Male babies born shorter than average were more than twice as likely to attempt suicide as adults, especially by violent means, according to a study released today.
Even among men of normal height who began life as newborns less than 47 centimetres long, the link with suicide remained almost as strong, said the study, published in the British Journal of Epidemiology and Community Health.
Weight at birth was also factor in the likelihood that a man would at some point try to take his own life, even more so when combined with below-average length.
Men who weighed under 2500 grammes but who reached normal height were more than 2.5 times as likely to make a violent suicide attempt.
And premature babies - both small and underweight - were, as adults, more than four times as likely to attempt violent suicide than persons born after 38 to 40 weeks of pregnancy.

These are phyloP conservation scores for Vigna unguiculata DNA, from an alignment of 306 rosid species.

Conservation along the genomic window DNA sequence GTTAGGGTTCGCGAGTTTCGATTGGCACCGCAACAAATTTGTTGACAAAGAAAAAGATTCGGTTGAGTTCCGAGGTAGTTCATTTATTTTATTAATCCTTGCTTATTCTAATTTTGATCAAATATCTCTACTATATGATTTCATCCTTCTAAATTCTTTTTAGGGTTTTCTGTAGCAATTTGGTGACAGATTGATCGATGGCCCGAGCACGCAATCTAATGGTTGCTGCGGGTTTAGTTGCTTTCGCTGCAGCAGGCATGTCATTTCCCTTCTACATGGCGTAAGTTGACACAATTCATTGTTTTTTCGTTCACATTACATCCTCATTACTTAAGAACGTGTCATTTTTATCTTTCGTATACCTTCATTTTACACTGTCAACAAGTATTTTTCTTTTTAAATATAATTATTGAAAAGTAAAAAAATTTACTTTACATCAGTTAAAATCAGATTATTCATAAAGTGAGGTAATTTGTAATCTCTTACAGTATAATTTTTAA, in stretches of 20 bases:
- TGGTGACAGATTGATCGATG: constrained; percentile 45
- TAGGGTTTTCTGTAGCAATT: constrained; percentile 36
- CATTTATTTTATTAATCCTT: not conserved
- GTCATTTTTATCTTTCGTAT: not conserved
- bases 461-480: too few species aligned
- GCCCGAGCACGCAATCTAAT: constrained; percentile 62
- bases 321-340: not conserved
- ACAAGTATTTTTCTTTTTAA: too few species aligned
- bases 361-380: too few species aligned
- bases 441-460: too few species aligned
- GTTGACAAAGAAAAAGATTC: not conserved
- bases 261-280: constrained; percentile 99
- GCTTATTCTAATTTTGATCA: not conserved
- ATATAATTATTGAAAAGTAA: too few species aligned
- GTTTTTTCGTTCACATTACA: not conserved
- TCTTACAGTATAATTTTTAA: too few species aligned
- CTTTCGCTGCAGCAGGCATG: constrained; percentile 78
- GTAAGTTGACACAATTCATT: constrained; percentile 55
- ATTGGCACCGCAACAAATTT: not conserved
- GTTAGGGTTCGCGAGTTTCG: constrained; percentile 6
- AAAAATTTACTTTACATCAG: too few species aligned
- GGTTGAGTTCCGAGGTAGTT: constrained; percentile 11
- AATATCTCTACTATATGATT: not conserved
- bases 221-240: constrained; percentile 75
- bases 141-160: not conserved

Violent suicides attempts were defined as those involving hanging, the use of a firearm or knives, jumping from a height or in front of vehicles, and drowning.
The study, led by Ellenor Mittendorfer Rutz of the Karolinska Institute in Stockholm, also found that height was a factor in suicide attempts independent of birth weight or size.
Short men, even if normal height when babies, were more than half again as likely to try to do themselves in. More generally, the taller a man was, the less likely he was to attempt suicide.